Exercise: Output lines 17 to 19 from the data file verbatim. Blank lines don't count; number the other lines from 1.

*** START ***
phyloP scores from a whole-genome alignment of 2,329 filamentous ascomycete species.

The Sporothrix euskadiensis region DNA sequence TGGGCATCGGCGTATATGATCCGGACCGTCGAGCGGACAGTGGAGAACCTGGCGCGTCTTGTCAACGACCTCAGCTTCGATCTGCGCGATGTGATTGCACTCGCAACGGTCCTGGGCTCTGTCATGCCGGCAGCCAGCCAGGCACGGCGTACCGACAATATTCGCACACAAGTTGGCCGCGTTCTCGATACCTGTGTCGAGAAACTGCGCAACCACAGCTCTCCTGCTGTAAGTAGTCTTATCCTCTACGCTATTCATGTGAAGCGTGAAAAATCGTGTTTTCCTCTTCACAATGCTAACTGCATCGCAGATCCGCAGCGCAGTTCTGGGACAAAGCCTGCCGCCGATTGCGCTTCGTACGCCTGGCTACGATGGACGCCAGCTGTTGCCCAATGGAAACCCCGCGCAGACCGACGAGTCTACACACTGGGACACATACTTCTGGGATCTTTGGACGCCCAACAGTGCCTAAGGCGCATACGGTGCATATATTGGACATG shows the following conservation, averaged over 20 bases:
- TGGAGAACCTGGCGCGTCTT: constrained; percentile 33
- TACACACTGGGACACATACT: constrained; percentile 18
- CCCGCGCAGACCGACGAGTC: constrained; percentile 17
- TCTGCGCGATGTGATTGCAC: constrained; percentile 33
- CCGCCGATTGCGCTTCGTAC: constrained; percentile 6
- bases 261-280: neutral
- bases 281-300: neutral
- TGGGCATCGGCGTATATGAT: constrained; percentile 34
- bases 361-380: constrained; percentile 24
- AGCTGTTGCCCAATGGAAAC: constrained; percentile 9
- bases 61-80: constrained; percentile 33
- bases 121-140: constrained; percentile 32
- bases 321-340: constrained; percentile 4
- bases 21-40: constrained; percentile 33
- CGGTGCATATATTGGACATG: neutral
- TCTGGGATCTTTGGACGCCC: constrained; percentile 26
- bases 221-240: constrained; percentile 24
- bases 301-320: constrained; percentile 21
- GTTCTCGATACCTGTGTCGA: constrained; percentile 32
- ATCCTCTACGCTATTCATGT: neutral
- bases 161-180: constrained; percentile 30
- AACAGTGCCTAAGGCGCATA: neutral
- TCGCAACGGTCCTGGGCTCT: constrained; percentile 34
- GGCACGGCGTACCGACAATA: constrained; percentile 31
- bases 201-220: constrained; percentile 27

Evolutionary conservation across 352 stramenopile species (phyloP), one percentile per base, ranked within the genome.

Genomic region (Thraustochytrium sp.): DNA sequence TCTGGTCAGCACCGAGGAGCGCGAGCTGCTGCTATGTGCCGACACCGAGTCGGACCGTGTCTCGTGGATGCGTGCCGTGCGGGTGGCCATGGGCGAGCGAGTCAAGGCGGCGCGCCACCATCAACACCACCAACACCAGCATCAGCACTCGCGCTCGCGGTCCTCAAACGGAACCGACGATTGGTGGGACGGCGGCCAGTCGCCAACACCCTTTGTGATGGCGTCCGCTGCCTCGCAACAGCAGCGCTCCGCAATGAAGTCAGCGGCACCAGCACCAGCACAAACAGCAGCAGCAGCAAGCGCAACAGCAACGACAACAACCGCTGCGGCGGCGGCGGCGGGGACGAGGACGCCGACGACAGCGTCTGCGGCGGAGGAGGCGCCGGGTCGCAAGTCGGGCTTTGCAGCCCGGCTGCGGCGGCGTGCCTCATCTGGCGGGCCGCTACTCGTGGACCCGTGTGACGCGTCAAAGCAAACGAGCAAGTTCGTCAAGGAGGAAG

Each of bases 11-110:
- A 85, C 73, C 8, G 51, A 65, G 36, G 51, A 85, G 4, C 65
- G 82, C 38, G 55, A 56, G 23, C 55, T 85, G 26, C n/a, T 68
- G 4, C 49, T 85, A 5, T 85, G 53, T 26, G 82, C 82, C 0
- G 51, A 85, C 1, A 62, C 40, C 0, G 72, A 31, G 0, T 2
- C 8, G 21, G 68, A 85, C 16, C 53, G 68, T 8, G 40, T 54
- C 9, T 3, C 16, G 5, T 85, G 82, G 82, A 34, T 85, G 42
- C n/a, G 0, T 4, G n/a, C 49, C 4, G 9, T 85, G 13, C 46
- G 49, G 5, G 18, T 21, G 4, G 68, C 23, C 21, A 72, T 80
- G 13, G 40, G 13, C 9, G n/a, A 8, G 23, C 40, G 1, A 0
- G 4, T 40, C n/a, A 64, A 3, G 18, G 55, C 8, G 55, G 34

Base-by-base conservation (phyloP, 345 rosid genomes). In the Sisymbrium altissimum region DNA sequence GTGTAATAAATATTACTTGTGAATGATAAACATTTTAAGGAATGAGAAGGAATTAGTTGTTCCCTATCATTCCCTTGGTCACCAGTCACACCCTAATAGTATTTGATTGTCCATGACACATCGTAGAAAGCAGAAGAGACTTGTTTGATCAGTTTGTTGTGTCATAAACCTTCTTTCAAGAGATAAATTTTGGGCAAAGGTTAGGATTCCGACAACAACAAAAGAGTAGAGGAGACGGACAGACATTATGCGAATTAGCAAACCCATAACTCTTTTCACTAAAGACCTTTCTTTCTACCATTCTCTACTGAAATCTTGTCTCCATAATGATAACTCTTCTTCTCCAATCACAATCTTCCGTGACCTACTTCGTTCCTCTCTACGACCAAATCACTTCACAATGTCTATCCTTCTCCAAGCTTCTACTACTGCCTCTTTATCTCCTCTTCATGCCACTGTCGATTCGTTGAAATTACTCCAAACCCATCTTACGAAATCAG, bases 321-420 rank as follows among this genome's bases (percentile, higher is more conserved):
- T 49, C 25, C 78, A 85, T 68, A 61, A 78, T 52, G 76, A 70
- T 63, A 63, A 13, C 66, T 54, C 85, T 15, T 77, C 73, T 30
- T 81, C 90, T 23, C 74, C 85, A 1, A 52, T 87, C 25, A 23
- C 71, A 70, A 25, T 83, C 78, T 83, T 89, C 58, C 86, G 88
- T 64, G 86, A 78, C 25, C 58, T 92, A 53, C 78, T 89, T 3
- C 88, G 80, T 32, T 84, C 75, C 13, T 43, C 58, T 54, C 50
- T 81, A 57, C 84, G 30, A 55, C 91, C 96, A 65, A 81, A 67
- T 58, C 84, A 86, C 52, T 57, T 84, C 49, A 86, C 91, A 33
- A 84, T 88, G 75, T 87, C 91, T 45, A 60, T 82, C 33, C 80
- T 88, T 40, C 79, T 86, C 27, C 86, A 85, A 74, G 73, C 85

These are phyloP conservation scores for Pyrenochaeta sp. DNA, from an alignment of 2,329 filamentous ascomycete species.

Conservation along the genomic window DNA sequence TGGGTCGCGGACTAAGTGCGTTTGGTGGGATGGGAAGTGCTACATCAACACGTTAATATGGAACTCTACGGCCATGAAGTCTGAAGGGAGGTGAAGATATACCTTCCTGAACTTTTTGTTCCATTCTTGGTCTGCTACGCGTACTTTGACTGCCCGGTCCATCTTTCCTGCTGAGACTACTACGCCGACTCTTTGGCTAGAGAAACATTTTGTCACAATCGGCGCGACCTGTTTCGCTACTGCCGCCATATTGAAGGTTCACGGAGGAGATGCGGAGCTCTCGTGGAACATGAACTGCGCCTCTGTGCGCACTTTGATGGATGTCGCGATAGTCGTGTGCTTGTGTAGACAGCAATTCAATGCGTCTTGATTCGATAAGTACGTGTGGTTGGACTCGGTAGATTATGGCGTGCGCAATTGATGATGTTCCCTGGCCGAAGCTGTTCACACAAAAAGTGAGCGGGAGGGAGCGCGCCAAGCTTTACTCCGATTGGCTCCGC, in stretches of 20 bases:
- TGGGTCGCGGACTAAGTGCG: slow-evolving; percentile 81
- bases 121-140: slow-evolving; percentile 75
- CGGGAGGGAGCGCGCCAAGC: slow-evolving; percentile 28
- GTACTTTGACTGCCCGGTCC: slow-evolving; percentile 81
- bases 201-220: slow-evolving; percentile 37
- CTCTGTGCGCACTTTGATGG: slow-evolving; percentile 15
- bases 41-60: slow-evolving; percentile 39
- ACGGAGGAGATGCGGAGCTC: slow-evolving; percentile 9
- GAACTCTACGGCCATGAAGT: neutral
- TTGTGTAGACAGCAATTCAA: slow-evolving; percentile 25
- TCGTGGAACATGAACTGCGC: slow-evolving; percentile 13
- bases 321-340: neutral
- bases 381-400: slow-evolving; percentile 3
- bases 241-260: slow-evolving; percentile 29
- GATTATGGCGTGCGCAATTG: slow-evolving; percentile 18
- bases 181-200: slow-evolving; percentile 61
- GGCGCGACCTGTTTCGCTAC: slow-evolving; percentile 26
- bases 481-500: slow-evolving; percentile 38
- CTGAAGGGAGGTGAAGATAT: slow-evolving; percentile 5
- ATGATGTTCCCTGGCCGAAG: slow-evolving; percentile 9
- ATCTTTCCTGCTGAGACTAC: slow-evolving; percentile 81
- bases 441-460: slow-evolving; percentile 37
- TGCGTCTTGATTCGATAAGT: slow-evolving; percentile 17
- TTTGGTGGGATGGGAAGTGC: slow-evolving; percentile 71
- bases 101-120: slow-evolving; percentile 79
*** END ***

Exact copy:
- CGGTGCATATATTGGACATG: neutral
- TCTGGGATCTTTGGACGCCC: constrained; percentile 26
- bases 221-240: constrained; percentile 24